What are Mini Museums?
Designed to demonstrate children's knowledge about certain aspects of their history topics, these delightful creations will excite children and give them an alternative way of answering an enquiry question or simply showing off to their friends, school and parents what they have learnt. Why not add to it with background display boards and related historical artefacts? Or how about as a home learning project?
The idea is to help bring the learning that the children have done to life in a meaningful way. Just like going to visit a museum to learn more about different people or artefacts, the children can use these to demonstrate their knowledge and share them with others. Inviting classmates, other year groups or even parents in to view 'our exhibitions' is a great way of letting the children have control of their learning and be proud to show what they know. Framing the 'exhibition' with an enquiry question will encourage the children to explain what they have done, what they have included and why and how their museum/exhibition helps to answer that.
You can find out more about this brilliant idea from the Making A Mark scheme from the National Portrait Gallery here:
Two mini museums using the pre-made backgrounds you can download below. Links to a blank template and the models also provided below.
How to use them within your topic
Just like every other subject within the curriculum, history lessons and tasks should have a purpose. Creating the museums should be no different. Ensuring that this doesn't simply become a 'craft activity' is vital in maximising your topics and developing the children's skills in history. By using the museums to answer an enquiry question or statement and really focusing the museum and exhibition on something, you are keeping the children centred on what is important and away from the 'crafty' part of the task. The space for text underneath should be carefully thought out so that it isn't simply a rambling about a generic object, but demonstrates why that object is there and how it helps to answer the question. For example, making and displaying a Viking longboat is a great opportunity to talk about how the Vikings weren't just mindless raiders, but intelligent explorers who travelled great distances to setup peaceful trade routes all across the globe. Similarly, including the pyramids in an Egyptian museum should be used to highlight the achievements of the Egyptians, their legacy and what they reveal about the Egyptians, and not just being a description about the pyramids, their size and location etc. You could even have different museums focusing on different aspects so that all of the projects come together to answer the enquiry or question. You could also add a backboard to add more information - see below for details about how to make them.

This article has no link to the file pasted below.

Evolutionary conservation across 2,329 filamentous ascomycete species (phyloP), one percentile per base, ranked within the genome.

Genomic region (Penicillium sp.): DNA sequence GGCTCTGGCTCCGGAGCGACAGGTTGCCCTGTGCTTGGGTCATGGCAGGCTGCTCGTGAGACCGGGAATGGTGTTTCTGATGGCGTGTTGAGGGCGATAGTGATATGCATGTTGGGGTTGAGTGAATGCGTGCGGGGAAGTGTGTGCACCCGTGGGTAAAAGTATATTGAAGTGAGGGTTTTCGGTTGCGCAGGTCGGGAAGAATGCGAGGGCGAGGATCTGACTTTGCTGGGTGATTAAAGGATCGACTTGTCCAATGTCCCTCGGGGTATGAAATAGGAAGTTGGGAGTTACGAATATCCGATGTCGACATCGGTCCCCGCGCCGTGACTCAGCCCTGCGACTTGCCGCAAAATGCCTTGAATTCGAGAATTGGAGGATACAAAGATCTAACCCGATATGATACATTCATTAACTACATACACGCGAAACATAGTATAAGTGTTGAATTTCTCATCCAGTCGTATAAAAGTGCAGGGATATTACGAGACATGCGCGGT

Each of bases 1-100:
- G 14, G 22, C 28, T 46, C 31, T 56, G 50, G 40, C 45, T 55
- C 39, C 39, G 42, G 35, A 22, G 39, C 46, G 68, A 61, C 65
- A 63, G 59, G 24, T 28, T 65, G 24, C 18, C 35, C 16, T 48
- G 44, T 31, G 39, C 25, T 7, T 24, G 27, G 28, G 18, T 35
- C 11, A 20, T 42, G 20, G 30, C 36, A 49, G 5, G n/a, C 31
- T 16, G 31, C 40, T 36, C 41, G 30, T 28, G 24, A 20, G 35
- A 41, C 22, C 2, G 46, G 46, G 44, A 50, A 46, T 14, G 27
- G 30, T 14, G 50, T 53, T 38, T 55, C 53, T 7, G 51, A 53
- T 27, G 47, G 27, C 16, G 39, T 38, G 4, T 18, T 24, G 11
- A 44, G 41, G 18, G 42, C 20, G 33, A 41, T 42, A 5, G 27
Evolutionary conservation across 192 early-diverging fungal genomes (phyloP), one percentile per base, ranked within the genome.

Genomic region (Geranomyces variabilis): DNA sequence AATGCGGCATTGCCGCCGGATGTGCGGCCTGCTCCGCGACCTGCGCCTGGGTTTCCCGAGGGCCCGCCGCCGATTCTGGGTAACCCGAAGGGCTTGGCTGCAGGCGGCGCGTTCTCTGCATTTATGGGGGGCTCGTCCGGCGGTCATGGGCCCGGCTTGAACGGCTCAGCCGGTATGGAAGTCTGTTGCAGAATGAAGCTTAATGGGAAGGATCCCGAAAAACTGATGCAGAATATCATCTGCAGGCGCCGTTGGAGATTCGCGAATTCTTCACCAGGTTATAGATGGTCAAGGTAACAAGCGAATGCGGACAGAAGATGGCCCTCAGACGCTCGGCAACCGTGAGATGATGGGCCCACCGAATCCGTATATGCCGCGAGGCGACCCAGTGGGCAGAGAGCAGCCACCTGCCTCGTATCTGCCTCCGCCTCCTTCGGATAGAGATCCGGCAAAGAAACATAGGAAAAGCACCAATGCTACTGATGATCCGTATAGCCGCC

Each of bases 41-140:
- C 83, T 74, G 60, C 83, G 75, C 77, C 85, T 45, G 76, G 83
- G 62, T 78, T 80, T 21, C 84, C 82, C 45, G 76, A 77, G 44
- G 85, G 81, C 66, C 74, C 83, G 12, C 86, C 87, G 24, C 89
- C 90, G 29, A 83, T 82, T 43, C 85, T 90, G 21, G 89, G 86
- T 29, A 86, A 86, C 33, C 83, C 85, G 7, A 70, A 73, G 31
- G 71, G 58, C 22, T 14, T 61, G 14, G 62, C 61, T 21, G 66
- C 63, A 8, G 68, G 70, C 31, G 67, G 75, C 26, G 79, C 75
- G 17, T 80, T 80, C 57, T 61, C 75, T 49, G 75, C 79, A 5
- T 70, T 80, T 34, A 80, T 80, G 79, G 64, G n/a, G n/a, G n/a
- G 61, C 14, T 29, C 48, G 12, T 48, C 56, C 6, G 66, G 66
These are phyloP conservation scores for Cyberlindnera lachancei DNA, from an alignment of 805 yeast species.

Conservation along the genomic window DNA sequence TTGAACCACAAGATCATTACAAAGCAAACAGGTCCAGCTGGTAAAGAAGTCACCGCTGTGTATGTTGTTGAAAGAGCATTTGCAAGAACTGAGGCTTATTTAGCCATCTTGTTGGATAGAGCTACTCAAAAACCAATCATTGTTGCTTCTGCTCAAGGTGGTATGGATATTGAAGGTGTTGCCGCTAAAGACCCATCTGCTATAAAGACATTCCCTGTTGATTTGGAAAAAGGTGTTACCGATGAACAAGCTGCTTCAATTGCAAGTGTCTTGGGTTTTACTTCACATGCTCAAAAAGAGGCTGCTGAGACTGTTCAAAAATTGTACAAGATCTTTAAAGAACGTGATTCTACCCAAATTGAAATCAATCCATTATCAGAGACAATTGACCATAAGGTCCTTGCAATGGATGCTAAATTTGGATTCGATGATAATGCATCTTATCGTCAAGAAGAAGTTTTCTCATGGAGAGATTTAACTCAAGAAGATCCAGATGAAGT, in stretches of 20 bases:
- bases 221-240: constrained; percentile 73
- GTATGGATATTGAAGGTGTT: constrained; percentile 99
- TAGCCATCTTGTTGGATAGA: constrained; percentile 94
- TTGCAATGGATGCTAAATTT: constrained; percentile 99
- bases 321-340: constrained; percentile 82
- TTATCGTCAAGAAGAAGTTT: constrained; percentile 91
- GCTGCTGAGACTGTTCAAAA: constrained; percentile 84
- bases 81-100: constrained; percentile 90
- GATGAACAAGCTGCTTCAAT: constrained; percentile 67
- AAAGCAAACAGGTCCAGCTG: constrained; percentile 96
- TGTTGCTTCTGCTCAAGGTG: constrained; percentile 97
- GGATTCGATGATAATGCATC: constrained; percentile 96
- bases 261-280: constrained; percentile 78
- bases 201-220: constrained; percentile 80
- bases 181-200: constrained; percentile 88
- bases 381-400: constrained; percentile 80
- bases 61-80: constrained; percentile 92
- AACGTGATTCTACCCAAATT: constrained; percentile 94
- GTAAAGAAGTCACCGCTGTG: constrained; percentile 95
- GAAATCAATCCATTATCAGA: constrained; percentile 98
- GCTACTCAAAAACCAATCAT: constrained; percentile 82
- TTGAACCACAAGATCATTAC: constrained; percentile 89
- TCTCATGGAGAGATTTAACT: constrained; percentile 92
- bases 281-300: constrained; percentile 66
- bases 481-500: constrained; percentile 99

How to make them
The accompanying video demonstrates how to make the backgrounds, but if you can't access the video, here are the instructions:
1. Use either one of the pre-made or blank templates from below (or you can make one yourself) and place it so that the large cross is at the top of the sheet.
2. Take the top right corner and fold it to the bottom left of the big cross, making it straight along the horizontal black line at the bottom of the cross.
Video tutorial for making the museum (designed to be used with children)
3. Then take the top left and fold it to the bottom right of the horizontal line underneath the cross. You should end up with a triangluar top above the rectangle where the text for the object/artefact goes.
4. Fold the triangle backwards along the black horizontal line.
5. Then fold the final smaller rectangle at the bottom back on itself.
6. Unfold the whole shape so that you are back with your A4 paper that should now have lots of folds in.
7. Cut the fold from the top right down to the centre - do NOT go past the centre.